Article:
Second City's landmark 100th revue, "Who Do We Think We Are?" just entered its final weeks after running for almost a year. But Chicago's comedy scene never rests. Second City already kicked off work on their 101st revue, which includes returning cast member, and one of my favorite Chicago performers, Steve Waltien.
Steve lent his talents to Whirled News Tonight and Improvised Shakespeare at iO, The Second City Touring Company and this past year, on The Second City Mainstage. His two person show "Jordan and Steve are Steve and Jordan, Respectively" was named "the best sketch show of 2008" by the Chicago Tribune.
Steve was also the first improv teacher I had after moving to Chicago, and I remember him telling the class that he was auditioning for the Second City Touring Company.
Here's a preview of what Steve's doing in "Who Do We Think We Are?" I got in touch with Steve to find out how he came to Chicago and what it means to be performing for the Second City Mainstage.
Why did you choose Chicago to start your comedy career?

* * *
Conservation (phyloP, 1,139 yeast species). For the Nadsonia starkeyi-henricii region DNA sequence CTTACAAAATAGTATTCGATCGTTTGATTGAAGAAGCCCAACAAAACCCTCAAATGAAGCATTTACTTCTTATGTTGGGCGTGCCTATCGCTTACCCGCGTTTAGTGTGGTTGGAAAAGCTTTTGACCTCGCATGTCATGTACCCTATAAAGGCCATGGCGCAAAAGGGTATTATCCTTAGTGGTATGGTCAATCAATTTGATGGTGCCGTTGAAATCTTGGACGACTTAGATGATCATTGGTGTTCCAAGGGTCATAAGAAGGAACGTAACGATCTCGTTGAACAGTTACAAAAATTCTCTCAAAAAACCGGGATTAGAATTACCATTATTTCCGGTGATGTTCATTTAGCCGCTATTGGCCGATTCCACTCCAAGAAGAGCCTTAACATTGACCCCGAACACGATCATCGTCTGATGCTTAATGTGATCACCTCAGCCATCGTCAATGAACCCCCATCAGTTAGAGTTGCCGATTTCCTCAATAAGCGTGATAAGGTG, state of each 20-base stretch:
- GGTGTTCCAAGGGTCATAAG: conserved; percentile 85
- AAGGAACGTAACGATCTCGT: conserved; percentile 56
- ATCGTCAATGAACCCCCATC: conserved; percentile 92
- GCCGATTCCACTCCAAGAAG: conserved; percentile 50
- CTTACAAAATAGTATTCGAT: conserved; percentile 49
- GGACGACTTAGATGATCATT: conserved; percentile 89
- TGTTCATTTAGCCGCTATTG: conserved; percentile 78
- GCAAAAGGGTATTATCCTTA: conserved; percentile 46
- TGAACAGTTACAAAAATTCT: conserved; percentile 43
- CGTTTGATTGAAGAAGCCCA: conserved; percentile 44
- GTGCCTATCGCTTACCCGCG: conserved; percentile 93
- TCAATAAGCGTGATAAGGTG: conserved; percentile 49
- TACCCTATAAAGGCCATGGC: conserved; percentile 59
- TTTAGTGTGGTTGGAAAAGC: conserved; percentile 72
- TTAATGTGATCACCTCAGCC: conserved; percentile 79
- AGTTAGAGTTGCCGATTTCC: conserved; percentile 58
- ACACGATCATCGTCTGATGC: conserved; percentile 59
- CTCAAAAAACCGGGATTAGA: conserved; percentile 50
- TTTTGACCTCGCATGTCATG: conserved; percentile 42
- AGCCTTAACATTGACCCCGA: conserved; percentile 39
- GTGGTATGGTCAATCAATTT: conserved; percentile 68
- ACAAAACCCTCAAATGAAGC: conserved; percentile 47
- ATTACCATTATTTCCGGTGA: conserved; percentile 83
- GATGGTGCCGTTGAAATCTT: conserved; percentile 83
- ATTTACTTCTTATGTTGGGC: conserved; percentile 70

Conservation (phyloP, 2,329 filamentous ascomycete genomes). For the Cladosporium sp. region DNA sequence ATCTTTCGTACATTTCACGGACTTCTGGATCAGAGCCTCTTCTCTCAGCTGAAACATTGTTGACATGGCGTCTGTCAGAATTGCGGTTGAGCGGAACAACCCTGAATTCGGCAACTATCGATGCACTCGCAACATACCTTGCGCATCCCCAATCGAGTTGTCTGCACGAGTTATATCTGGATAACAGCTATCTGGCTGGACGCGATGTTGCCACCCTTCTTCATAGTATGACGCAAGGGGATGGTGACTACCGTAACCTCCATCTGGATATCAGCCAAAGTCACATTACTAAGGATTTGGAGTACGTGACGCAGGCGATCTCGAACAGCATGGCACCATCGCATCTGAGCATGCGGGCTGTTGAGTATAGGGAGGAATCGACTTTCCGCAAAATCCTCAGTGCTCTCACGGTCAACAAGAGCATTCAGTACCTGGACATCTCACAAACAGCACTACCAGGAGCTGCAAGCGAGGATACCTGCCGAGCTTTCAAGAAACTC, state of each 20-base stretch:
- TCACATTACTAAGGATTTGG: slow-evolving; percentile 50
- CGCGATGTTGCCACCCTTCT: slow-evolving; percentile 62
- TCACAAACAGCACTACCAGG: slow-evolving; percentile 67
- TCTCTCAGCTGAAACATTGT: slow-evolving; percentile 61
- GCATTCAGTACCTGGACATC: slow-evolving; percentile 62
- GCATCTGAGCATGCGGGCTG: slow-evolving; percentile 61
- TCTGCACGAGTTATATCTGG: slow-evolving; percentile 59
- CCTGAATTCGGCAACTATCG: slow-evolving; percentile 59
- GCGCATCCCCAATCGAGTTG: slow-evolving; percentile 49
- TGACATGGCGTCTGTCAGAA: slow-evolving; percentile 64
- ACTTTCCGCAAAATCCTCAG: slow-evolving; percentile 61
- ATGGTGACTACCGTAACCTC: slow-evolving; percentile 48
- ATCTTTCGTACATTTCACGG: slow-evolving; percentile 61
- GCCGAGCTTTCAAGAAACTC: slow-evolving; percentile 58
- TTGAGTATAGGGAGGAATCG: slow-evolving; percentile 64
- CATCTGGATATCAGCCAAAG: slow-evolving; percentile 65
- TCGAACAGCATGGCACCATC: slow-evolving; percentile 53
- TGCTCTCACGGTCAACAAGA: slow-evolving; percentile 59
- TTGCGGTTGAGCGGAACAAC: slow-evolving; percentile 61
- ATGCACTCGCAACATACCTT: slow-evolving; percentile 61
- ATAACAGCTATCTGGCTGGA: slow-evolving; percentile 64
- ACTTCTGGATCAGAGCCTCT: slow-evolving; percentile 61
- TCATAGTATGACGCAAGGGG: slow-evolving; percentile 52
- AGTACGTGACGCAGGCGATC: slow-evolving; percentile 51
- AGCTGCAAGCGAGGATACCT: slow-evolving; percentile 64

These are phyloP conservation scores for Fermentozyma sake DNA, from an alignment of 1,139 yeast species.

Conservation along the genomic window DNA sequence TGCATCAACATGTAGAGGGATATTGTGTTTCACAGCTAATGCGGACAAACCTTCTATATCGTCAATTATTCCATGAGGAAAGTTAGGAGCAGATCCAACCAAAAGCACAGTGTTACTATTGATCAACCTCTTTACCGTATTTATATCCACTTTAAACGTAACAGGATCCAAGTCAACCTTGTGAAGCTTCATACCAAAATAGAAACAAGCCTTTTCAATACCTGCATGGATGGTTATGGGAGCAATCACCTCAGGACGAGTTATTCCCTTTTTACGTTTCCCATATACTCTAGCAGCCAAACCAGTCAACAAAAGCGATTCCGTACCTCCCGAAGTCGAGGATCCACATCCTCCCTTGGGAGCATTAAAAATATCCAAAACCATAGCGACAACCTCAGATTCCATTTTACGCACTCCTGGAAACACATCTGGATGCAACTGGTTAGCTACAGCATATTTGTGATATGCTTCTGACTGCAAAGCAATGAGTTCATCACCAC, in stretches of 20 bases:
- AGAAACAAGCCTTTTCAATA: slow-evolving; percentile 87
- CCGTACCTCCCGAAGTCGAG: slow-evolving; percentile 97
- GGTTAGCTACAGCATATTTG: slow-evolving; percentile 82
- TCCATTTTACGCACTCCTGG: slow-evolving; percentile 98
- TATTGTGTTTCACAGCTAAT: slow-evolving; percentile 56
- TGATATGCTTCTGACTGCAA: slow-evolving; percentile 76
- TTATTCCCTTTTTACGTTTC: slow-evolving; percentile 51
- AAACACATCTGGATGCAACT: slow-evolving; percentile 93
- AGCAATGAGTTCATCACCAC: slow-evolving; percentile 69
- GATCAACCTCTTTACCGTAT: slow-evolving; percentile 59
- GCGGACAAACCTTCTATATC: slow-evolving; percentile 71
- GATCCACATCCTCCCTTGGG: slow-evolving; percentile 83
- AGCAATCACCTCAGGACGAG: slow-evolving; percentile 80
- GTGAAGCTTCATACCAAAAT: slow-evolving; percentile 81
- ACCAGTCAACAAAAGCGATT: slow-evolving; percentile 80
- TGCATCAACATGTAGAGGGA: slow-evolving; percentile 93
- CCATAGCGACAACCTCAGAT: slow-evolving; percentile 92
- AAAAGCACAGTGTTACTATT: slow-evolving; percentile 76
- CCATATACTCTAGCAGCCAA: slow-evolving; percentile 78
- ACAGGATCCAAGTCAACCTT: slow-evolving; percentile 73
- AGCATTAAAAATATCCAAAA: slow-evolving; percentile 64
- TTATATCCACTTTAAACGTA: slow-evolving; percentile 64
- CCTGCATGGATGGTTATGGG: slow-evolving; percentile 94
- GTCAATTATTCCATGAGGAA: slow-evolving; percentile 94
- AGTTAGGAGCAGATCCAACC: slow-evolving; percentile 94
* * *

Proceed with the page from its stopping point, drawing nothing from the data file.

I knew about Second City and iO and I had taken a summer class in New York with Martin DeMatt, former director of The Second City Training Center, when I was in college. He painted a picture of studying improv in Chicago that was hard to resist.
When did you first hear of The Second City?
I don't remember precisely, but I know I became more aware of it in high school and college as I became more interested in comedy and learned how many of my idols had worked there.
How did you get by before performing and writing could support you?
I worked for five years at the American Cancer Society, when I first moved to Chicago. I was an office admin and could devote my nights and weekends to comedy.
What was your first paying comedy gig?
Technically, my college improv group probably did a few paying gigs. After that it was probably the show Whirled News Tonight at iO.
Even after jobs on TV, like the Big Ten Network, what brought you back to Chicago?
The work in Chicago is the most pure that I've seen. It's not about getting rich or famous, not that there's anything wrong with those things, but in Chicago people seem more driven by wanting to do good work for the sake of the work. I love that.
What does it mean to you to perform on The Second City Mainstage?
More than I can express. The people who have been on that stage have set an enormous and daunting prescedent. Their work is an inspiration and a challenge.
What did you learn from your first Second City revue that will make this next one even better?
Lots of little things. But this time I am going to try to trust my instincts a bit more.